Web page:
To answer this question firstly we should answer what is the definition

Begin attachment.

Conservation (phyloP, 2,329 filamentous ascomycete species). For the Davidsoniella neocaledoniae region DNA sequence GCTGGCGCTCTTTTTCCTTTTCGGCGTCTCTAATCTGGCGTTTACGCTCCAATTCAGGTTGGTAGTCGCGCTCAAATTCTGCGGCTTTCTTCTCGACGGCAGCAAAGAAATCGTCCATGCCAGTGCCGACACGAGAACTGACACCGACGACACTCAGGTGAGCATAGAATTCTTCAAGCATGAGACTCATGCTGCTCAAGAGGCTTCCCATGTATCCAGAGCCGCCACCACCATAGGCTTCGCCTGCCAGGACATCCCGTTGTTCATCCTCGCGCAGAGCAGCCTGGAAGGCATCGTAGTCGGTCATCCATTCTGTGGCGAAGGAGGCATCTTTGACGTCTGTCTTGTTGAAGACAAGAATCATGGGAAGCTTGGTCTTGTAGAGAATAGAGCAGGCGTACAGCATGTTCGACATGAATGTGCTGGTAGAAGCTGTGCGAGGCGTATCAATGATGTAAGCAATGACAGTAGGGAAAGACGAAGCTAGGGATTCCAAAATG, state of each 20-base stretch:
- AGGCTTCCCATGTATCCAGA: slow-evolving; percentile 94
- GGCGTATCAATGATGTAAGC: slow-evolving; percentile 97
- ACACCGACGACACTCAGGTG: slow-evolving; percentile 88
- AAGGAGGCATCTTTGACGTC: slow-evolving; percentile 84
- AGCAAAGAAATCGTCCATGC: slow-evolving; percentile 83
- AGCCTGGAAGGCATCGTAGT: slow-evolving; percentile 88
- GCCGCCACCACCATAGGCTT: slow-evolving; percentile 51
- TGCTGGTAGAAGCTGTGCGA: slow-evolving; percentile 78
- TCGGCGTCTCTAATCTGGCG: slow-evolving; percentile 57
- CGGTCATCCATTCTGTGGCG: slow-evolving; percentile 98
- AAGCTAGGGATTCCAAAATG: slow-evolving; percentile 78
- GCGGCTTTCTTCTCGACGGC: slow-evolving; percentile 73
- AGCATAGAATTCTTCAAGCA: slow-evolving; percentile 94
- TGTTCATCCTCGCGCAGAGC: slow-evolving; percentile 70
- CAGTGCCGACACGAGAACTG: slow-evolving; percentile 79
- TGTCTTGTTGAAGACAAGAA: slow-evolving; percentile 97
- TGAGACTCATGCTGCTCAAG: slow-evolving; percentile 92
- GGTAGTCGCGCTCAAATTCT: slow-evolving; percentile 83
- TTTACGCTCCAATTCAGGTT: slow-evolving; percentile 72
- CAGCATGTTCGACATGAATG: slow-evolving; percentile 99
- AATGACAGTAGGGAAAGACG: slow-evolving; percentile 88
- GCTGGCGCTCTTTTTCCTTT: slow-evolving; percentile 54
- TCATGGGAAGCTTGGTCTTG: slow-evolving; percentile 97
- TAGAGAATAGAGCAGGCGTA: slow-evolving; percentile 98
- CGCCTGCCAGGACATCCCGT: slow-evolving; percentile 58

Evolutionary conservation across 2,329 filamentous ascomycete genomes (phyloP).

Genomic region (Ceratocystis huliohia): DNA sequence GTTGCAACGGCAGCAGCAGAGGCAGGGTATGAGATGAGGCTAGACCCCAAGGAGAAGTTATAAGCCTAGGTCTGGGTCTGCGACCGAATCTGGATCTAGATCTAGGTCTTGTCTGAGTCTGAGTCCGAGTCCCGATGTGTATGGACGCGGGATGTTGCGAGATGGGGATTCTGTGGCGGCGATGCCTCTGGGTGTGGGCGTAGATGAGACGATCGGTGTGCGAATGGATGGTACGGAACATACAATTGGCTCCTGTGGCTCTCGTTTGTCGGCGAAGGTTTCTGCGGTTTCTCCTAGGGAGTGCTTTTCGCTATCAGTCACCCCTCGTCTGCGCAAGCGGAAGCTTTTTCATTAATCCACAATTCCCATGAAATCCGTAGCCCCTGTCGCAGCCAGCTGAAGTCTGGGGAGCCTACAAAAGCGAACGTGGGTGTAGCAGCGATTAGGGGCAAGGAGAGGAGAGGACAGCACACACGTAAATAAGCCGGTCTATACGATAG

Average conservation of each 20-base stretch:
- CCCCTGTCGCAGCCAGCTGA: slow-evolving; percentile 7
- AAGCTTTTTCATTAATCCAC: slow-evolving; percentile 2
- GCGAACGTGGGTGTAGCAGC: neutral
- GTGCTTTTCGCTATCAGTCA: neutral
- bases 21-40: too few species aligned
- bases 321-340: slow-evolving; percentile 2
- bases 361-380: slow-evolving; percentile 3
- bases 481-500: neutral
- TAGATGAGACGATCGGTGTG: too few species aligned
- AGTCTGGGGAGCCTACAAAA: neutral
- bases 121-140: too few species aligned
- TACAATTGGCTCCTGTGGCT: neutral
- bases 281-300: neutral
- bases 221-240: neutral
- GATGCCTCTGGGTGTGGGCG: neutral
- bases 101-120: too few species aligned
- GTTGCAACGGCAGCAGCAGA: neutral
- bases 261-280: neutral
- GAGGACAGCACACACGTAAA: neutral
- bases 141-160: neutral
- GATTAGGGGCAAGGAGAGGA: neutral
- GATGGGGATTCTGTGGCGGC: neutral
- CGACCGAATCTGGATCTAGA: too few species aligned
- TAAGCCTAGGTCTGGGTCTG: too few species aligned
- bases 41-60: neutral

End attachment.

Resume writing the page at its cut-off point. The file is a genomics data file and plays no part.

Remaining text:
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To answer this question firstly we should answer, what is the definition of creativity? Many theorists have debated what exactly is creativity, most agree that the process involves a number of components, most commonly: imagination; originality (the ability to come up with ideas and products that are new and unusual); productivity (the ability to generate a variety of different ideas through divergent thinking [aimed at generating fresh views and novel solutions]); problem solving (application of knowledge and imagination to a given situation); the ability to produce an outcome of value and worth. Where definitions differ greatly is on how much creativity is nature (what we are born with) or nurture (something that can be learnt).Hal Gregersen (2013) states that the answer is both. Studies have taken genetically identical twins that were separated at birth, who grow up in different family environments and tested their creativity when they became adults. The results showed that about one-third of creativity skills come from genetics (DNA), but the other two-thirds come from the world we grow up in and the world we work in. The adults around them, with their constraints and beliefs, will have impacted on the outcome of their creativity skills too.Creativity is often associated with the more ‘creative’ subjects, such as art and music, but in actual fact creativity is not subject specific. Creativity is a way of approaching problem solving that can be exercised in all different areas of learning. Play is strongly featured as a key component in many of the discussions about creativity in young children. Imaginative play (especially role play) and free choice of activities would seem to be key components of the early childhood setting in relation to creativity. Both play and creativity require imagination, insight, problem solving, divergent thinking, the ability to experience emotion and to make choices. This does not mean that all play involves creativity, for example if every part of the play is provided by purposely made (usually plastic) parts which can only be used in one way, these do not inspire imagination or divergent thinking – a plastic carrot can only ever be a carrot, where as a building block could become any part of the meal or ingredient in pretend cooking. For creativity to flourish in an education setting, it is necessary for learners to be actively involved in the process of their own learning, i.e. they need to be involved in the ideas stage, thinking of what is needed and choosing materials they think will work, rather than ‘we are making…. and here is the equipment to make it’. This approach will then lend itself nicely to the child being more able to evaluate and access the activity throughout, and at the end of the process. This way of working is usually evident in good early years settings (e.g. nurseries and childminders) up to reception, but sadly and somewhat understandably, is lost in the more structured setting of the English education system.Other factors that should be given consideration are the child’s physical environment (as offered by the early years setting), e.g. the size and layout of the room, the outdoor space, the quality of the equipment and materials, and access to varied and new environments (outings); and whether the children are given sufficient and sustained periods of time in which to develop their creative projects.It is argued that teachers should show an interest in children’s creative potential and encourage children to construct their own personal interpretations of knowledge and events. Some children may need to learn to stand up for their own ideas, especially when these do not conform to those of the rest of the group. But they also need to lean discretion, so they can judge when it is appropriate to be divergent and original; and when it is appropriate to conform. Adults can act as supporters and coaches, facilitators and models of creativity for child, but they also have the potential to stifle opportunities for creativity by being overly instructive or controlling of the situation; discouraging fantasy; by having low expectations about what young children are able to achieve; by focusing on literacy and numeracy; and by trying to meet the needs of the whole class or group rather than encouraging the individual. Interestingly, Swedish children are not required to start school there until they are 6 or 7 years old, much later than those living in England, thus giving their children more years to be creative and setting a good grounding before being constrained by the educational system and the more focused adult led learning. A Lewis found in her visit to Swedish pre-schools that there was very little labelling in the environment to promote literacy and numeracy, but rather the children had easy access to the things they needed (drinks, waterproofs, coats and wellington boots) and large amounts of unrestricted floor space, giving them the room needed to plan their own space and play freely, instead of the floor space being cluttered with storage and furniture as is often the case in English settings. A Lewis (2010) concluded by reflecting on her visits saying, ‘I have thought considerably about my title as ‘teacher’ and whether it has been misunderstood (by so many) and instead I should be thinking of myself as facilitator of young children’s learning’. An ex-mindee of mine has gone, with his parents, live in Sweden for 2 years, he at 3 years old is having a wonderful time. The preschool he attends has more outside space than inside, he can climb the trees within the grounds (they get told how far they are allowed to climb), many preschools, I’m sure, in England would see a tree as a risk and have it removed. In addition, his mum showed me pictures (sent to her from preschool) of him using an electric sewing machine to make a gift for Mother’s Day, and of him hammering nails into wood to make a creation. Children are happy when they are being allowed to be creative and are playing in a way that suits them at that moment in time, happy children learn much faster than those disengaged with their learning environment.